“When you think of yourself as so different, you become so different. All you’ll be able to think about are the ways that you’re an outcast.” – Everything Must Go, Jenny Fran Davis
I started this book knowing absolutely nothing about it, other than the fact that it’s YA, it’s contemporary/mimetic fiction, and that I love the cover. One of the things I didn’t know was that it’s an epistolary novel. The whole story is told in a series of letters, emails, blogs and journal entries.
Another thing I didn’t know was this story is about Flora Goldwasser, a rich kid who loves vintage clothes, who falls in love with up-and-coming artist Elijah Huck. Elijah told Flora about Quare Academy, a Quaker school where he would be teaching, causing her to change schools to be closer to him.
Elijah never showed up to teach there, but Flora soon became determine to show her friends, family, and new classmates that she had what it takes to survive in Quare.
As I started reading this book, I thought that Flora was an interesting, clever person I’d enjoy getting to know, except for her obsession with Elijah. I didn’t get her obsession, and I think around 20% in, I was wondering if this was going to be a long read about this girl angsting over some boy who never ever seemed worthy of her attention. I was even wondering if it would be worth finishing the book.
But then Flora began making friends at Quare, and while she never truly fit in, and some of the other students never truly accepted her, she began to think about the values the school was promoting. I loved the way she went about it – understanding and accepting the good points, the intentions behind some of the rules at school, but never not questioning them when she thought the rules needed questioning.
I loved the school, and the coursework that Flora and her classmates go through. I remember screencapping a few of their assignments and sending them to my family, saying that I wished we had similar assignments in school. And it wasn’t that Flora wasn’t already a strong person on her own (again, aside from the Elijah thing), but I think Quare truly helped her transform into the person, and artist, that she was meant to be.
Flora had started out as a funny, self-deprecating rich kid who was perhaps a little shallow and self-centered – she was never mean, although perhaps ignorant and quick to judge. Before Quare, she was Elijah’s “manic pixie dream girl” – the fun, quirky girl in anachronistic clothes who became his muse as Miss Tulip (I loved the Miss Tulip sub-plot!). After a year at Quare, Flora had turned into an intersectional feminist who had learned to see that people are often a lot more complex and interesting than first appearances may show.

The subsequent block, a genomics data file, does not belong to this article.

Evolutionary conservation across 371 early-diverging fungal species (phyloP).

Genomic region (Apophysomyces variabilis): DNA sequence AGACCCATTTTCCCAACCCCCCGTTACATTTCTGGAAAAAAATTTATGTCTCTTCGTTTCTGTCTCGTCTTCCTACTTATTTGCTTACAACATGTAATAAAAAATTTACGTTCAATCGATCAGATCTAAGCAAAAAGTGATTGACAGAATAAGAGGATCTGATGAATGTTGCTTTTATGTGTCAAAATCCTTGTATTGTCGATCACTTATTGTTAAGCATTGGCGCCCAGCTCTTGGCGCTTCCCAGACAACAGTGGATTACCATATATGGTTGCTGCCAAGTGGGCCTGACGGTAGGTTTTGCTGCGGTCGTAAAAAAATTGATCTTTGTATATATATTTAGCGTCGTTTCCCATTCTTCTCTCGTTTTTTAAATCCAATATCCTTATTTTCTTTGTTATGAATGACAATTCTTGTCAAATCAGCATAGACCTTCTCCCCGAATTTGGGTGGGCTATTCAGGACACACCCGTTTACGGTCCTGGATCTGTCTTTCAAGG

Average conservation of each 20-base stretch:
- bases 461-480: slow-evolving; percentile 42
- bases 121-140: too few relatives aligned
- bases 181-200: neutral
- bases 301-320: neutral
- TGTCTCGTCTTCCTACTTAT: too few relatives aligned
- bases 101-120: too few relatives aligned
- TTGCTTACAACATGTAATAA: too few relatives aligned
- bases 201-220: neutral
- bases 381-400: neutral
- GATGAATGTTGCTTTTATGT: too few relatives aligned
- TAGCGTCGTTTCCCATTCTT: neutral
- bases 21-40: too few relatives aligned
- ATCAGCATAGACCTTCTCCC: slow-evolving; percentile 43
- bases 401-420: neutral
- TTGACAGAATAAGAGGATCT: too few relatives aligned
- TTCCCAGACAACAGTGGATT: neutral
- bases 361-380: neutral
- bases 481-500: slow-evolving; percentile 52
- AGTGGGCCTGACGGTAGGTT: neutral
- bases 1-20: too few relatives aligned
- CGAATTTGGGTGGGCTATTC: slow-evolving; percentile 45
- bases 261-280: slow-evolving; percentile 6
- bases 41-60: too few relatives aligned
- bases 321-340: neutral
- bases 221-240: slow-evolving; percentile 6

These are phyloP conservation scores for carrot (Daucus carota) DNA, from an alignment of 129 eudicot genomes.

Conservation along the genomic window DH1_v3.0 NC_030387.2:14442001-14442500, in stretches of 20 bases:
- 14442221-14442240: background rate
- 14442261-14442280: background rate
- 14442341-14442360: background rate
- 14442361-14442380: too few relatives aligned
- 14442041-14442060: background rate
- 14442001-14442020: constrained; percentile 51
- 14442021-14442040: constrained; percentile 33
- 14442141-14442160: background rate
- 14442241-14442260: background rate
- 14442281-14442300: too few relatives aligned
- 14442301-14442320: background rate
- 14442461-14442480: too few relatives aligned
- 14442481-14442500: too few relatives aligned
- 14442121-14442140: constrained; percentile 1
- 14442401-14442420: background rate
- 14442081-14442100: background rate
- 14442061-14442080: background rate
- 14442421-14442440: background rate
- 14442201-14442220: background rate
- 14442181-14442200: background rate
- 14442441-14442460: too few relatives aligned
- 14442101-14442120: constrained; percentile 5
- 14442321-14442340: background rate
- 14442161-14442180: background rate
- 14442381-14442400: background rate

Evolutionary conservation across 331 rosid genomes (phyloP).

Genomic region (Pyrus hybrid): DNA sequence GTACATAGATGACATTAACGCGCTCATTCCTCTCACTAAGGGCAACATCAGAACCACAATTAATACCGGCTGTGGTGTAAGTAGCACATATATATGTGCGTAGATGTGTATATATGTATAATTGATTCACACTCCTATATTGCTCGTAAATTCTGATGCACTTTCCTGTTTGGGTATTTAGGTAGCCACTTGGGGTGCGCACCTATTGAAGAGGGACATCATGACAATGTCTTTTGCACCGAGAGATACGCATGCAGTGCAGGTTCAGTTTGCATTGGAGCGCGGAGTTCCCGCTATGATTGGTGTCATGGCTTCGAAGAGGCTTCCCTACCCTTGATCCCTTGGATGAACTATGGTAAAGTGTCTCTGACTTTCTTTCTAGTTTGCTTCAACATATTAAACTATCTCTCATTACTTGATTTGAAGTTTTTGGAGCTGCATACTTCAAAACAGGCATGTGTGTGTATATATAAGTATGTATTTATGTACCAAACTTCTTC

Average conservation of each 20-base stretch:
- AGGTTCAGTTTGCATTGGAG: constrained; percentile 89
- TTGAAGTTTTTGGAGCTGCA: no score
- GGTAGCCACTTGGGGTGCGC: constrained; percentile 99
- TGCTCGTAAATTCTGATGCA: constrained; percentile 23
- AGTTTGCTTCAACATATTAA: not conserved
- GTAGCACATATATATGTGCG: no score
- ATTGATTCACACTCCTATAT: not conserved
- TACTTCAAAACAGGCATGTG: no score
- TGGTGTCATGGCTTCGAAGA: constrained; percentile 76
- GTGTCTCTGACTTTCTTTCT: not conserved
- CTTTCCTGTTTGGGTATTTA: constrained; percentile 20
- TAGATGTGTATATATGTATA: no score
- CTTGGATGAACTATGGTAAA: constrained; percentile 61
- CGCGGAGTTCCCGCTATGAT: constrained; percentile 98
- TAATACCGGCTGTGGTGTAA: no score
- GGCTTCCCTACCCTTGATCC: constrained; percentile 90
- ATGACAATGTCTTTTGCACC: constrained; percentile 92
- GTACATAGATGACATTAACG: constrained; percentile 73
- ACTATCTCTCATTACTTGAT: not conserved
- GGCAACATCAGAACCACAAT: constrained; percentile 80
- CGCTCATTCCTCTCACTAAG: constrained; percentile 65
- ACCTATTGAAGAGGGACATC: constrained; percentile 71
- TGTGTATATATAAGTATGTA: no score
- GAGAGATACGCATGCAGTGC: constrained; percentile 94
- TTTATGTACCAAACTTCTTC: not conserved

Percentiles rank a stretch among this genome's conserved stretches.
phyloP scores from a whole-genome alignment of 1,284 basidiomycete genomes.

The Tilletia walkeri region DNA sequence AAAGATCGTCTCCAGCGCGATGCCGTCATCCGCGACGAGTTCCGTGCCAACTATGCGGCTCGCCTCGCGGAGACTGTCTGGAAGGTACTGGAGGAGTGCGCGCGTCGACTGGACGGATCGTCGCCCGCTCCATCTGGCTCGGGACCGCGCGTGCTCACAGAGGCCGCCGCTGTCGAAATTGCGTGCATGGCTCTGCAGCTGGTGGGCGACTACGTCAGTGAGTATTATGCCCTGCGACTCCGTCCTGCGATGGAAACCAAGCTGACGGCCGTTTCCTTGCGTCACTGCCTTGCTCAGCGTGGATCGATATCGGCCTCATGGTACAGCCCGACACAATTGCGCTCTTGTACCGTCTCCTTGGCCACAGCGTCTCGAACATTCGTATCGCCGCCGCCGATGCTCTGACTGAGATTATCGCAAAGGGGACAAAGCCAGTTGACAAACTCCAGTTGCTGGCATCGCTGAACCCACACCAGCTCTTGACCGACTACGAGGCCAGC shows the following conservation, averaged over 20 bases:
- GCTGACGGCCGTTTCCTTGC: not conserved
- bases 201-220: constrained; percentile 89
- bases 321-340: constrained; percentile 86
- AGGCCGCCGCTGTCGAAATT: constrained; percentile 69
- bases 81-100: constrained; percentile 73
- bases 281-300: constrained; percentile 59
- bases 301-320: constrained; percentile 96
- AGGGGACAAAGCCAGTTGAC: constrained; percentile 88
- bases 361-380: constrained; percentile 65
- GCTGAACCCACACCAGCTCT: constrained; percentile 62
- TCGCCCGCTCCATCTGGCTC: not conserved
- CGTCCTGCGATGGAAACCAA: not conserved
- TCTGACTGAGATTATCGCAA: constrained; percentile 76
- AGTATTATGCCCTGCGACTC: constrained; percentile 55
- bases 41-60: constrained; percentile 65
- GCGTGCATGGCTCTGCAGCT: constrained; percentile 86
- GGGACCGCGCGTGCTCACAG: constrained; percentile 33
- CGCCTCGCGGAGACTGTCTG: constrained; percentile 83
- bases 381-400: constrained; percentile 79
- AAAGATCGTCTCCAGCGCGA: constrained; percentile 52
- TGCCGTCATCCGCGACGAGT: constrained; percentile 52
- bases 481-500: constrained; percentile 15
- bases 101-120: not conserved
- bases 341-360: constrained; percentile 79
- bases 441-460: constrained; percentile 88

The title of this book came from an art project she did at Quare. I’m not going to say what she did exactly, because I did like reading how she came to her conclusion. One of the themes of her performance was on how people put values on one another and themselves, and how every interaction become (or makes us) commodities – how some people are kind or do favours for others because they expected something else in return, for example. In an interview, Flora said, “Girls are not machines that you put kindness coins into until sex falls out.” It was one of those things that shouldn’t be a big revelation, and still something that many of us need to learn.
Another thing I liked was the “no shell speak” rule at Quare, one of the things that Flora couldn’t get completely behind at first, but saw how it changed how she saw things/people later on. The rule encouraged students to look beyond a person’s “shell” or outer appearance, which they were not to mention to each other, whether to insult or to compliment. Instead of telling someone they had a nice sweater, or their hair looked great, students were told to look beyond these things. When compliments were give, they were for how well they solved a problem, or their kindness, their creativity, and other things that reflect who they were rather than how they looked like. I liked the idea of this, of course, but I also liked the debate that this rule sparked between the students.
I am so glad I finished reading this. I’ve read a few feminist YA last year, but this one in particular took me completely by surprise, and I thoroughly enjoyed reading it. I only wish that my first read was not on kindle, where the formatting made everything a little confusing – but that only makes me want to get a physical copy soon, so that I can experience it all over again.
I read an e-ARC of this book, on my phone. Thank you Netgalley and Wednesday Books!